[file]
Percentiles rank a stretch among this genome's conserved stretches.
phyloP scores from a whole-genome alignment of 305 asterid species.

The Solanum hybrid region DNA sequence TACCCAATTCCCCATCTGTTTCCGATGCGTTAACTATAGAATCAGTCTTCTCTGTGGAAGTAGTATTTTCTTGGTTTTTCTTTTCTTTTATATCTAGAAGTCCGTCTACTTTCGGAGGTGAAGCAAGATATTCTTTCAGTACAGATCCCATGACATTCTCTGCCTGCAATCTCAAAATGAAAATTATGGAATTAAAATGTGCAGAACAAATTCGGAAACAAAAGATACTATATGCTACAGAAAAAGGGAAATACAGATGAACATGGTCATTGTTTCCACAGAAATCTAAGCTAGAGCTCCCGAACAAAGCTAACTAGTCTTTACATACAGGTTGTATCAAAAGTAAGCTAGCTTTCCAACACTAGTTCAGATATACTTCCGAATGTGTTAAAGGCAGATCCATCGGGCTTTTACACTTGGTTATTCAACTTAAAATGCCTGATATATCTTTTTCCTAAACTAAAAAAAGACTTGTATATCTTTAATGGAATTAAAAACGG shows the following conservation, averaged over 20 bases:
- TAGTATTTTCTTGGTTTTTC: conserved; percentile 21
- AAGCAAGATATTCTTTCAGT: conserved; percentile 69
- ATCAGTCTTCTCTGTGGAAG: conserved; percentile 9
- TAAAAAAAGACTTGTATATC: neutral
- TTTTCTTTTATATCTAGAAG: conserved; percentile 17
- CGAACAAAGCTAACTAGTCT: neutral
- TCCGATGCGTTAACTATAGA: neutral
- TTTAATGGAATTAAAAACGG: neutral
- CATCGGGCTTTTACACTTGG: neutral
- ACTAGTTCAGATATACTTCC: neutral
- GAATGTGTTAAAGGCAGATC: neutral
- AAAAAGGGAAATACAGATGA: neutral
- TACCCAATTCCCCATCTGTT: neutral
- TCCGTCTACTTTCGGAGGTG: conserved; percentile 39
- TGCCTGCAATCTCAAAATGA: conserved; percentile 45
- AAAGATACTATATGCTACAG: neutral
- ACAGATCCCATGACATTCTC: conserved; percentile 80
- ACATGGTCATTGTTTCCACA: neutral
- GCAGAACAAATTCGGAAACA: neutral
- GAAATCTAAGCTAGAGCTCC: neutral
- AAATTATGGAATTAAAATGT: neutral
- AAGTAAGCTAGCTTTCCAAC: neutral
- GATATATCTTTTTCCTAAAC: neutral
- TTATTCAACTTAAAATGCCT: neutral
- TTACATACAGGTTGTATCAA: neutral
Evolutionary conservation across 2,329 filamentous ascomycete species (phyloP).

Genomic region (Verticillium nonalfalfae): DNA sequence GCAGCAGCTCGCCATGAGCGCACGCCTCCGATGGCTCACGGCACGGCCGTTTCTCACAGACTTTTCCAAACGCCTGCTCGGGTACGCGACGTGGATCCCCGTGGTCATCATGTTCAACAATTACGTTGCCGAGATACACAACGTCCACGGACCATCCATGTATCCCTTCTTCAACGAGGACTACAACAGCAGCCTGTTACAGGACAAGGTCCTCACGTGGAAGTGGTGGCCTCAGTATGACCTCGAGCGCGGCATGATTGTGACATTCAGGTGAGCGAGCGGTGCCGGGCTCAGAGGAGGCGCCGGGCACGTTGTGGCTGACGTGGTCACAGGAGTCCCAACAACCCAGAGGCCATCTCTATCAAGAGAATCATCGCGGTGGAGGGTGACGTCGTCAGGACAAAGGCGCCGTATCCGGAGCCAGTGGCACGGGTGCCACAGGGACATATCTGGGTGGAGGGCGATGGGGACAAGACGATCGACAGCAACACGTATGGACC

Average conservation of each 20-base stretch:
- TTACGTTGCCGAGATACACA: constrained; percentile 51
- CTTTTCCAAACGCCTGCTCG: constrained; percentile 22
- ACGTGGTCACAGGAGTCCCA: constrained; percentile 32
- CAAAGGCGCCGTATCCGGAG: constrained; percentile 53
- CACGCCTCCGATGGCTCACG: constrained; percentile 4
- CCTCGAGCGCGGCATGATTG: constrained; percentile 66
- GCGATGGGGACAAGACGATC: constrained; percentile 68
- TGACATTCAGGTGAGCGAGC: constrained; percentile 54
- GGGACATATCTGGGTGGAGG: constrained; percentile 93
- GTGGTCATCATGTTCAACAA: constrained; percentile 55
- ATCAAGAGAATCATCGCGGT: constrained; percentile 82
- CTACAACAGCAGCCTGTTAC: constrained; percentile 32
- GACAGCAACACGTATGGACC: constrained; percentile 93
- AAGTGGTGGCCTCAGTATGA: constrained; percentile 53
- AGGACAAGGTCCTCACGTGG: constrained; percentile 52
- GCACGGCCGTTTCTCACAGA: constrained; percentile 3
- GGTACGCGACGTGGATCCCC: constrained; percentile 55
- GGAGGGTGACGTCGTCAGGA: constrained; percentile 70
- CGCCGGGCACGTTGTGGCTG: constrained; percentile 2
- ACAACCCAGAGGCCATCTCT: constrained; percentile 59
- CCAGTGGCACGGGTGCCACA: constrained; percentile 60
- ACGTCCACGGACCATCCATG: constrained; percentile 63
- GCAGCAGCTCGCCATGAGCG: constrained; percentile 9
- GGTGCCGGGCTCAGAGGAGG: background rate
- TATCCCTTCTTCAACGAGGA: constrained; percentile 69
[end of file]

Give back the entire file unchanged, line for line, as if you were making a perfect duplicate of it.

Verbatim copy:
Percentiles rank a stretch among this genome's conserved stretches.
phyloP scores from a whole-genome alignment of 305 asterid species.

The Solanum hybrid region DNA sequence TACCCAATTCCCCATCTGTTTCCGATGCGTTAACTATAGAATCAGTCTTCTCTGTGGAAGTAGTATTTTCTTGGTTTTTCTTTTCTTTTATATCTAGAAGTCCGTCTACTTTCGGAGGTGAAGCAAGATATTCTTTCAGTACAGATCCCATGACATTCTCTGCCTGCAATCTCAAAATGAAAATTATGGAATTAAAATGTGCAGAACAAATTCGGAAACAAAAGATACTATATGCTACAGAAAAAGGGAAATACAGATGAACATGGTCATTGTTTCCACAGAAATCTAAGCTAGAGCTCCCGAACAAAGCTAACTAGTCTTTACATACAGGTTGTATCAAAAGTAAGCTAGCTTTCCAACACTAGTTCAGATATACTTCCGAATGTGTTAAAGGCAGATCCATCGGGCTTTTACACTTGGTTATTCAACTTAAAATGCCTGATATATCTTTTTCCTAAACTAAAAAAAGACTTGTATATCTTTAATGGAATTAAAAACGG shows the following conservation, averaged over 20 bases:
- TAGTATTTTCTTGGTTTTTC: conserved; percentile 21
- AAGCAAGATATTCTTTCAGT: conserved; percentile 69
- ATCAGTCTTCTCTGTGGAAG: conserved; percentile 9
- TAAAAAAAGACTTGTATATC: neutral
- TTTTCTTTTATATCTAGAAG: conserved; percentile 17
- CGAACAAAGCTAACTAGTCT: neutral
- TCCGATGCGTTAACTATAGA: neutral
- TTTAATGGAATTAAAAACGG: neutral
- CATCGGGCTTTTACACTTGG: neutral
- ACTAGTTCAGATATACTTCC: neutral
- GAATGTGTTAAAGGCAGATC: neutral
- AAAAAGGGAAATACAGATGA: neutral
- TACCCAATTCCCCATCTGTT: neutral
- TCCGTCTACTTTCGGAGGTG: conserved; percentile 39
- TGCCTGCAATCTCAAAATGA: conserved; percentile 45
- AAAGATACTATATGCTACAG: neutral
- ACAGATCCCATGACATTCTC: conserved; percentile 80
- ACATGGTCATTGTTTCCACA: neutral
- GCAGAACAAATTCGGAAACA: neutral
- GAAATCTAAGCTAGAGCTCC: neutral
- AAATTATGGAATTAAAATGT: neutral
- AAGTAAGCTAGCTTTCCAAC: neutral
- GATATATCTTTTTCCTAAAC: neutral
- TTATTCAACTTAAAATGCCT: neutral
- TTACATACAGGTTGTATCAA: neutral
Evolutionary conservation across 2,329 filamentous ascomycete species (phyloP).

Genomic region (Verticillium nonalfalfae): DNA sequence GCAGCAGCTCGCCATGAGCGCACGCCTCCGATGGCTCACGGCACGGCCGTTTCTCACAGACTTTTCCAAACGCCTGCTCGGGTACGCGACGTGGATCCCCGTGGTCATCATGTTCAACAATTACGTTGCCGAGATACACAACGTCCACGGACCATCCATGTATCCCTTCTTCAACGAGGACTACAACAGCAGCCTGTTACAGGACAAGGTCCTCACGTGGAAGTGGTGGCCTCAGTATGACCTCGAGCGCGGCATGATTGTGACATTCAGGTGAGCGAGCGGTGCCGGGCTCAGAGGAGGCGCCGGGCACGTTGTGGCTGACGTGGTCACAGGAGTCCCAACAACCCAGAGGCCATCTCTATCAAGAGAATCATCGCGGTGGAGGGTGACGTCGTCAGGACAAAGGCGCCGTATCCGGAGCCAGTGGCACGGGTGCCACAGGGACATATCTGGGTGGAGGGCGATGGGGACAAGACGATCGACAGCAACACGTATGGACC

Average conservation of each 20-base stretch:
- TTACGTTGCCGAGATACACA: constrained; percentile 51
- CTTTTCCAAACGCCTGCTCG: constrained; percentile 22
- ACGTGGTCACAGGAGTCCCA: constrained; percentile 32
- CAAAGGCGCCGTATCCGGAG: constrained; percentile 53
- CACGCCTCCGATGGCTCACG: constrained; percentile 4
- CCTCGAGCGCGGCATGATTG: constrained; percentile 66
- GCGATGGGGACAAGACGATC: constrained; percentile 68
- TGACATTCAGGTGAGCGAGC: constrained; percentile 54
- GGGACATATCTGGGTGGAGG: constrained; percentile 93
- GTGGTCATCATGTTCAACAA: constrained; percentile 55
- ATCAAGAGAATCATCGCGGT: constrained; percentile 82
- CTACAACAGCAGCCTGTTAC: constrained; percentile 32
- GACAGCAACACGTATGGACC: constrained; percentile 93
- AAGTGGTGGCCTCAGTATGA: constrained; percentile 53
- AGGACAAGGTCCTCACGTGG: constrained; percentile 52
- GCACGGCCGTTTCTCACAGA: constrained; percentile 3
- GGTACGCGACGTGGATCCCC: constrained; percentile 55
- GGAGGGTGACGTCGTCAGGA: constrained; percentile 70
- CGCCGGGCACGTTGTGGCTG: constrained; percentile 2
- ACAACCCAGAGGCCATCTCT: constrained; percentile 59
- CCAGTGGCACGGGTGCCACA: constrained; percentile 60
- ACGTCCACGGACCATCCATG: constrained; percentile 63
- GCAGCAGCTCGCCATGAGCG: constrained; percentile 9
- GGTGCCGGGCTCAGAGGAGG: background rate
- TATCCCTTCTTCAACGAGGA: constrained; percentile 69